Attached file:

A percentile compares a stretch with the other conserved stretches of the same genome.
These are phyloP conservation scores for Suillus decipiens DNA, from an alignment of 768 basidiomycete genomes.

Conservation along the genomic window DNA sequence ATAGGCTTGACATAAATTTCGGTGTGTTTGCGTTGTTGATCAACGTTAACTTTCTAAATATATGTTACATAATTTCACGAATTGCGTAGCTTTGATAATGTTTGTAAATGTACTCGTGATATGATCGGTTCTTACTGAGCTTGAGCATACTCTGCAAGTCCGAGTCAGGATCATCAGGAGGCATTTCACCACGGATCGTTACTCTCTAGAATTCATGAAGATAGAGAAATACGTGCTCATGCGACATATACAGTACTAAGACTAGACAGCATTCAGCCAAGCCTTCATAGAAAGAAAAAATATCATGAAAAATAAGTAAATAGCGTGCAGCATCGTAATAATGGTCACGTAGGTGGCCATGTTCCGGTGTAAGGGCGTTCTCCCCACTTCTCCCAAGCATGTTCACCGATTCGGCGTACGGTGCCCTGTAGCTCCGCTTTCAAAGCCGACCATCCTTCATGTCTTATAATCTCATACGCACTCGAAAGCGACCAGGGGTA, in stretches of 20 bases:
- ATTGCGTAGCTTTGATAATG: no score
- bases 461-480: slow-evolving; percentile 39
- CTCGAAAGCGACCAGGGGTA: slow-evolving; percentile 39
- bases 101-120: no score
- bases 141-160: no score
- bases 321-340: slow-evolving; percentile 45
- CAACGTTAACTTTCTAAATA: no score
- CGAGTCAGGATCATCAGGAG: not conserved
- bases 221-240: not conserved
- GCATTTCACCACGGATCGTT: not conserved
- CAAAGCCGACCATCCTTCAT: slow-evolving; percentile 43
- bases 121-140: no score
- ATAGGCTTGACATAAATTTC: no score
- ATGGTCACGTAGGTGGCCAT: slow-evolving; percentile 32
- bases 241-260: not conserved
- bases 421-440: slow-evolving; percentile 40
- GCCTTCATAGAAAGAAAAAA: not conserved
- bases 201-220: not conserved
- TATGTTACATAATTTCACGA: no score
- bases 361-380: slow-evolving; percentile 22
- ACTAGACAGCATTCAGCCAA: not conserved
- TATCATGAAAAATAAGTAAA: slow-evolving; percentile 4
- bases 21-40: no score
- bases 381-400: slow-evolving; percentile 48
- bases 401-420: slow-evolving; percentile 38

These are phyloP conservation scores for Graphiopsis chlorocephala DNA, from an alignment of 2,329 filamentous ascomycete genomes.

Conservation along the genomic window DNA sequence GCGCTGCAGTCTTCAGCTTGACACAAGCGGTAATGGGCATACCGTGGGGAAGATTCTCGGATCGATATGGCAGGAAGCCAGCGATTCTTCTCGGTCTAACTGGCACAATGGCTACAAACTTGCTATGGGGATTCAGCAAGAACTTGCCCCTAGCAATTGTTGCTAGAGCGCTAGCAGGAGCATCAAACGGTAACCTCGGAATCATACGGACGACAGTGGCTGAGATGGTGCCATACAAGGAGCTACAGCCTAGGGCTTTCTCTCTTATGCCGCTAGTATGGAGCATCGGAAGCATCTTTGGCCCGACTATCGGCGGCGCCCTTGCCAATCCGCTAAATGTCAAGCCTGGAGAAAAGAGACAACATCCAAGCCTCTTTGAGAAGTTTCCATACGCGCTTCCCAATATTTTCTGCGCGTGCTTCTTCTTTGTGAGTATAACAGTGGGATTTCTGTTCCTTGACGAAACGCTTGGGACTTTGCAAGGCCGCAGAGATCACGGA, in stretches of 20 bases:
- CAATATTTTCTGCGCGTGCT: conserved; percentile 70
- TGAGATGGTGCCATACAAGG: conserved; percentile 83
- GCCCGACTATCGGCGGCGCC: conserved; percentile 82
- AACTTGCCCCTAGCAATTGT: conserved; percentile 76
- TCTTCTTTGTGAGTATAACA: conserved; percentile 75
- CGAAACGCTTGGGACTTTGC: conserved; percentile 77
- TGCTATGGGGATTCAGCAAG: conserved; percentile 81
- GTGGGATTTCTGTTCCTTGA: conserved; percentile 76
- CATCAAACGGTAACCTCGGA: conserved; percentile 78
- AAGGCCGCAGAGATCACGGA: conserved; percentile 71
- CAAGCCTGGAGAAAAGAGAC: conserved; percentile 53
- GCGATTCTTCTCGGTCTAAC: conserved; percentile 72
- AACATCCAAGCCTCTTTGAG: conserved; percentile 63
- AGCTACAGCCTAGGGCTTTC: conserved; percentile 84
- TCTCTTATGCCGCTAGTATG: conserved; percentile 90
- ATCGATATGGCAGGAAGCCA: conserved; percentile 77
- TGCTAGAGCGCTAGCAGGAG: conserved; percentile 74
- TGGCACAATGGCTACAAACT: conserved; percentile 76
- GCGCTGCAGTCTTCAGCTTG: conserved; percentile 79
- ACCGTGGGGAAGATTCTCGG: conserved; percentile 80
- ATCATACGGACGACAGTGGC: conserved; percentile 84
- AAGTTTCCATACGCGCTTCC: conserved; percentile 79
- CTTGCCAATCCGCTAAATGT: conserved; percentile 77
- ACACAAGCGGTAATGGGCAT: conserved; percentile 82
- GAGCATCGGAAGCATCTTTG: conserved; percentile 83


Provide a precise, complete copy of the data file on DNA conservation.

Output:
A percentile compares a stretch with the other conserved stretches of the same genome.
These are phyloP conservation scores for Suillus decipiens DNA, from an alignment of 768 basidiomycete genomes.

Conservation along the genomic window DNA sequence ATAGGCTTGACATAAATTTCGGTGTGTTTGCGTTGTTGATCAACGTTAACTTTCTAAATATATGTTACATAATTTCACGAATTGCGTAGCTTTGATAATGTTTGTAAATGTACTCGTGATATGATCGGTTCTTACTGAGCTTGAGCATACTCTGCAAGTCCGAGTCAGGATCATCAGGAGGCATTTCACCACGGATCGTTACTCTCTAGAATTCATGAAGATAGAGAAATACGTGCTCATGCGACATATACAGTACTAAGACTAGACAGCATTCAGCCAAGCCTTCATAGAAAGAAAAAATATCATGAAAAATAAGTAAATAGCGTGCAGCATCGTAATAATGGTCACGTAGGTGGCCATGTTCCGGTGTAAGGGCGTTCTCCCCACTTCTCCCAAGCATGTTCACCGATTCGGCGTACGGTGCCCTGTAGCTCCGCTTTCAAAGCCGACCATCCTTCATGTCTTATAATCTCATACGCACTCGAAAGCGACCAGGGGTA, in stretches of 20 bases:
- ATTGCGTAGCTTTGATAATG: no score
- bases 461-480: slow-evolving; percentile 39
- CTCGAAAGCGACCAGGGGTA: slow-evolving; percentile 39
- bases 101-120: no score
- bases 141-160: no score
- bases 321-340: slow-evolving; percentile 45
- CAACGTTAACTTTCTAAATA: no score
- CGAGTCAGGATCATCAGGAG: not conserved
- bases 221-240: not conserved
- GCATTTCACCACGGATCGTT: not conserved
- CAAAGCCGACCATCCTTCAT: slow-evolving; percentile 43
- bases 121-140: no score
- ATAGGCTTGACATAAATTTC: no score
- ATGGTCACGTAGGTGGCCAT: slow-evolving; percentile 32
- bases 241-260: not conserved
- bases 421-440: slow-evolving; percentile 40
- GCCTTCATAGAAAGAAAAAA: not conserved
- bases 201-220: not conserved
- TATGTTACATAATTTCACGA: no score
- bases 361-380: slow-evolving; percentile 22
- ACTAGACAGCATTCAGCCAA: not conserved
- TATCATGAAAAATAAGTAAA: slow-evolving; percentile 4
- bases 21-40: no score
- bases 381-400: slow-evolving; percentile 48
- bases 401-420: slow-evolving; percentile 38

These are phyloP conservation scores for Graphiopsis chlorocephala DNA, from an alignment of 2,329 filamentous ascomycete genomes.

Conservation along the genomic window DNA sequence GCGCTGCAGTCTTCAGCTTGACACAAGCGGTAATGGGCATACCGTGGGGAAGATTCTCGGATCGATATGGCAGGAAGCCAGCGATTCTTCTCGGTCTAACTGGCACAATGGCTACAAACTTGCTATGGGGATTCAGCAAGAACTTGCCCCTAGCAATTGTTGCTAGAGCGCTAGCAGGAGCATCAAACGGTAACCTCGGAATCATACGGACGACAGTGGCTGAGATGGTGCCATACAAGGAGCTACAGCCTAGGGCTTTCTCTCTTATGCCGCTAGTATGGAGCATCGGAAGCATCTTTGGCCCGACTATCGGCGGCGCCCTTGCCAATCCGCTAAATGTCAAGCCTGGAGAAAAGAGACAACATCCAAGCCTCTTTGAGAAGTTTCCATACGCGCTTCCCAATATTTTCTGCGCGTGCTTCTTCTTTGTGAGTATAACAGTGGGATTTCTGTTCCTTGACGAAACGCTTGGGACTTTGCAAGGCCGCAGAGATCACGGA, in stretches of 20 bases:
- CAATATTTTCTGCGCGTGCT: conserved; percentile 70
- TGAGATGGTGCCATACAAGG: conserved; percentile 83
- GCCCGACTATCGGCGGCGCC: conserved; percentile 82
- AACTTGCCCCTAGCAATTGT: conserved; percentile 76
- TCTTCTTTGTGAGTATAACA: conserved; percentile 75
- CGAAACGCTTGGGACTTTGC: conserved; percentile 77
- TGCTATGGGGATTCAGCAAG: conserved; percentile 81
- GTGGGATTTCTGTTCCTTGA: conserved; percentile 76
- CATCAAACGGTAACCTCGGA: conserved; percentile 78
- AAGGCCGCAGAGATCACGGA: conserved; percentile 71
- CAAGCCTGGAGAAAAGAGAC: conserved; percentile 53
- GCGATTCTTCTCGGTCTAAC: conserved; percentile 72
- AACATCCAAGCCTCTTTGAG: conserved; percentile 63
- AGCTACAGCCTAGGGCTTTC: conserved; percentile 84
- TCTCTTATGCCGCTAGTATG: conserved; percentile 90
- ATCGATATGGCAGGAAGCCA: conserved; percentile 77
- TGCTAGAGCGCTAGCAGGAG: conserved; percentile 74
- TGGCACAATGGCTACAAACT: conserved; percentile 76
- GCGCTGCAGTCTTCAGCTTG: conserved; percentile 79
- ACCGTGGGGAAGATTCTCGG: conserved; percentile 80
- ATCATACGGACGACAGTGGC: conserved; percentile 84
- AAGTTTCCATACGCGCTTCC: conserved; percentile 79
- CTTGCCAATCCGCTAAATGT: conserved; percentile 77
- ACACAAGCGGTAATGGGCAT: conserved; percentile 82
- GAGCATCGGAAGCATCTTTG: conserved; percentile 83